Risk management and crisis management – two different kettles of fish

I recently came upon this article titled “The Psychology of Risk” from the RIMS Risk Management Magazine online and I want to add my comments here.

On the positive side the author mentions many of the important cognitive biases affecting our decision making processes and skewing the way we assess both impact and likelihood of events. The article states correctly that „risk“ is a very complex concept that is very difficult to grasp and truly comprehend for the human mind. The mere mentioning of the term „risk“ may lead to reflex-like activation of cognitive biases which are actually detrimental to “good” risk management.

However, what bugged me is that throughout the entire article the author mixes the terms “risk management“ and „crisis management“ which are two related but distinct concepts.

Risk Management

Risk management is making well-informed decisions to achieve business objectives under consideration of the ever present impact of a myriad of uncertainties.

Risk also does not imply negative impact: just uncertainty about outcomes. Variations due to uncertainty can be positive or negative.

Unfortunately, most publications and presentations about risk management start out with a statement that risk can be “both positive and negative impact on objectives” but afterwards, without explicitly mentioning it, switch back to the narrow view of „downside“ risk only.

Crisis Management

Crisis management, on the other hand, is a „management mode“ that is activated following a (downside) risk that has materialized and where the impact has such a scope and magnitude that one cannot deal with it under a normal operating mode of management. Crisis management aims at contacting the impact and bringing an abnormal situation due to extreme circumstances back under normal control.

Crisis management is needed for Black Swan events, extremely low likelihood but extremely high impact; examples are 9/11, the Fukushima earthquake & tsunami; a hurricane; a social media sh**storm… If these are externally caused, there’s little to nothing you can do to prevent them. You can just be alert and well-prepared. So crisis management comes after a risk has struck and is a reactive control to mitigate the impact, contain the fallout, and eventually return to regular management and operations.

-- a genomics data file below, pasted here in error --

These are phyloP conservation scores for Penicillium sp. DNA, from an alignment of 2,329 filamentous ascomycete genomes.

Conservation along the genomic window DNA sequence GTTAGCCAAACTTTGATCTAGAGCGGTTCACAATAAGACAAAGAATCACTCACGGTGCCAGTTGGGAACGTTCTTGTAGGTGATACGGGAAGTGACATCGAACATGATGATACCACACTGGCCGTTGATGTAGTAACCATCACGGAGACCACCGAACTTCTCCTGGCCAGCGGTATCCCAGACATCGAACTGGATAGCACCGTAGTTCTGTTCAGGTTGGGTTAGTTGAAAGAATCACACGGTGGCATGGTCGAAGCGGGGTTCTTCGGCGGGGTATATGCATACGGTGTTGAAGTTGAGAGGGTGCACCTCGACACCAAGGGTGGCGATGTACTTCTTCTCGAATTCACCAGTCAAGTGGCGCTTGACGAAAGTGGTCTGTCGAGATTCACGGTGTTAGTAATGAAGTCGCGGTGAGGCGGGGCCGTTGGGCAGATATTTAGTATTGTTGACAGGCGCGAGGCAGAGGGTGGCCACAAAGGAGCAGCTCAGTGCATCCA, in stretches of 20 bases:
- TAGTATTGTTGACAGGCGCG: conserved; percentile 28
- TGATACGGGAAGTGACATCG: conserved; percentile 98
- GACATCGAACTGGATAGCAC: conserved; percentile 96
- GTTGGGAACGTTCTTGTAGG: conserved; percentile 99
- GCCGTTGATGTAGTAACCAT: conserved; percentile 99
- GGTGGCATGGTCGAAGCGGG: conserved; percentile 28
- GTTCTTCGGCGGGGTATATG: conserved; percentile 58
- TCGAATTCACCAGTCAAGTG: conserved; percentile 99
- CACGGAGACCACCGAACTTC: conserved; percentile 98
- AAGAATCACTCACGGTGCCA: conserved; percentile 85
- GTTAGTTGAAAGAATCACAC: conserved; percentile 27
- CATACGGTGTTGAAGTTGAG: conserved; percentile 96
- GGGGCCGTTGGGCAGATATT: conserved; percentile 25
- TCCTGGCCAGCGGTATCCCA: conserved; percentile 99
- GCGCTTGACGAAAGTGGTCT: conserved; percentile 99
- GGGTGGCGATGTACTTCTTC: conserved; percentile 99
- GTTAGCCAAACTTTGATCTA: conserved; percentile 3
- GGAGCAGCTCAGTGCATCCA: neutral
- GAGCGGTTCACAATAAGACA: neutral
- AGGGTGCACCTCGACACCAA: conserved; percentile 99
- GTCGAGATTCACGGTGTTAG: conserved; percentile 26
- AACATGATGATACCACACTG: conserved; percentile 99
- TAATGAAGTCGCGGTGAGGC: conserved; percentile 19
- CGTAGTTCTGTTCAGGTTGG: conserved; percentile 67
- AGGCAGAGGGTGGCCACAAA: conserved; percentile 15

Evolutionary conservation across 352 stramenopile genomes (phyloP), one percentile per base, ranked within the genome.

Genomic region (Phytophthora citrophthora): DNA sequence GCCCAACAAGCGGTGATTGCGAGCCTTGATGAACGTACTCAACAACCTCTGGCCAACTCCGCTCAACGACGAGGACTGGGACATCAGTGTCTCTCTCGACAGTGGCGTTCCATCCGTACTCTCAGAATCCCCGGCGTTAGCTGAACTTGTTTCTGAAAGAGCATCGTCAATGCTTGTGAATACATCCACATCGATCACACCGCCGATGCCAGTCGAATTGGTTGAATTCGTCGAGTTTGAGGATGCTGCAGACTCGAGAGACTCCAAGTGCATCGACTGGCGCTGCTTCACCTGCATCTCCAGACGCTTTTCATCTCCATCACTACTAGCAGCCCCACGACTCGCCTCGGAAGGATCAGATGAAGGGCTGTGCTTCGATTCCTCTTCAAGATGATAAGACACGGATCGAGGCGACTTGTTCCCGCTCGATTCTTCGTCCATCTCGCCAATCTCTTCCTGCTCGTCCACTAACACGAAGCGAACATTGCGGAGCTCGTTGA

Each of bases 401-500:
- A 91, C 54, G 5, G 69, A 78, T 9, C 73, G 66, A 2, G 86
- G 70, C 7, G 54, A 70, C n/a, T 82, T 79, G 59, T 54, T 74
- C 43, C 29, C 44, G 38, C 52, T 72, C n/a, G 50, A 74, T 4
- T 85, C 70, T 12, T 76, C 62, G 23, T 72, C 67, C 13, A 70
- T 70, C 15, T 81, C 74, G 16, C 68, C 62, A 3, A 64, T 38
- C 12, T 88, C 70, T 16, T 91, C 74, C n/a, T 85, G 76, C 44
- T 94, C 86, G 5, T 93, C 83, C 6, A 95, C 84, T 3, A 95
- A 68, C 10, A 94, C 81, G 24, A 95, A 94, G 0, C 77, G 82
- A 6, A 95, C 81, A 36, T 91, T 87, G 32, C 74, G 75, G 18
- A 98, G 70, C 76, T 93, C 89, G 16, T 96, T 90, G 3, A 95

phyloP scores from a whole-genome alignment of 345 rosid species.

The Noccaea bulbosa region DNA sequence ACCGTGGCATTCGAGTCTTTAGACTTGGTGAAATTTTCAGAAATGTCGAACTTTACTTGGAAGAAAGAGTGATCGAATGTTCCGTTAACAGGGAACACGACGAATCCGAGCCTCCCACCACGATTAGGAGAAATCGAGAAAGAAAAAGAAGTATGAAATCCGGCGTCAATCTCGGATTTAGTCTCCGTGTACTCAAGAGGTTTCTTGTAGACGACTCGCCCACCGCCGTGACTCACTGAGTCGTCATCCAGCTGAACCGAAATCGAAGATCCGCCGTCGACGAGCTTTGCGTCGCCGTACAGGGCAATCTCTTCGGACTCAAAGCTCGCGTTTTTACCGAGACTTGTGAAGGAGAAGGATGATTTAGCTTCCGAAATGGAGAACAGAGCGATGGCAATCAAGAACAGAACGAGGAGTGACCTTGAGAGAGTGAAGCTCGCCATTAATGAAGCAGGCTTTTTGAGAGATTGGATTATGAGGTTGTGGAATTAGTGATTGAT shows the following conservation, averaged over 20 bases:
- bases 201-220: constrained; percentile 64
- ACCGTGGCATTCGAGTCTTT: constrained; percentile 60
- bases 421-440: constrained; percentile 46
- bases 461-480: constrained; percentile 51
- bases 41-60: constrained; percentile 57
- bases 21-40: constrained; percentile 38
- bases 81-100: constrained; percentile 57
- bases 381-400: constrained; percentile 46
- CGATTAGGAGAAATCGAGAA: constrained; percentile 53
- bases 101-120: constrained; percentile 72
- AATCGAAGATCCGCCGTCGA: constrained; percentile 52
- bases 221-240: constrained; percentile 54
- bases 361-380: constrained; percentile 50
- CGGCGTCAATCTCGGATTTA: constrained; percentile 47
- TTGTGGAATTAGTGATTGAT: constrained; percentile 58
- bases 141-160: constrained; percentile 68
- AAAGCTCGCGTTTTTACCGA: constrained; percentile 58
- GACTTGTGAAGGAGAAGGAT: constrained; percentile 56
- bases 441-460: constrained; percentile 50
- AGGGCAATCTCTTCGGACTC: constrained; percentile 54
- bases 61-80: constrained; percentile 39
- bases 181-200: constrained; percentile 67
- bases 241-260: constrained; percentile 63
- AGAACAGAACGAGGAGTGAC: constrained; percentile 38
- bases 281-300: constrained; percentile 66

Two different kettles of fish

Most risk management scenarios won’t fall into the black swan category. So they will not lead to a crisis and we won’t enter into crisis management-mode.

Risk management professional associations should actually know better than to mix these topics up with one another.

It is my opinion that in many cases we might be better off not using the „r-word“ at all and instead focus on improving our decision-making abilities and practices, making principles-based, well-informed decisions to achieve our objectives, taking into account the influence of uncertainty and our limited and biased capabilities to correctly grasp this uncertainty.

In this way we can also get out of the cul-de-sac of treating risk management as an activity separate from business management that is the responsibility of “risk professionals” whose task it is to “manage” entities called “risks“. Because it is due to this way of framing the topic that risk management has become detached from business, a purpose focused mainly upon itself for its own sake, on administrative tasks of keeping and updating risk registers and at times even worse – fueled by SOX – an activity focused on controls for controls sake.

On the other hand, risk managements professional organizations maybe have an interest in keeping their profession distinct and specialized, claiming that management needs to be educated to understand everything better from the risk management perspective and – in addition to managing the business – properly “manage risks”.

Add to the entire conundrum an internal audit profession that keeps promoting a flawed Three-Lines-of-Defense model supporting the notion risks as something negative that we need to defend against and keeping responsibility for risk management away from (first) line management.

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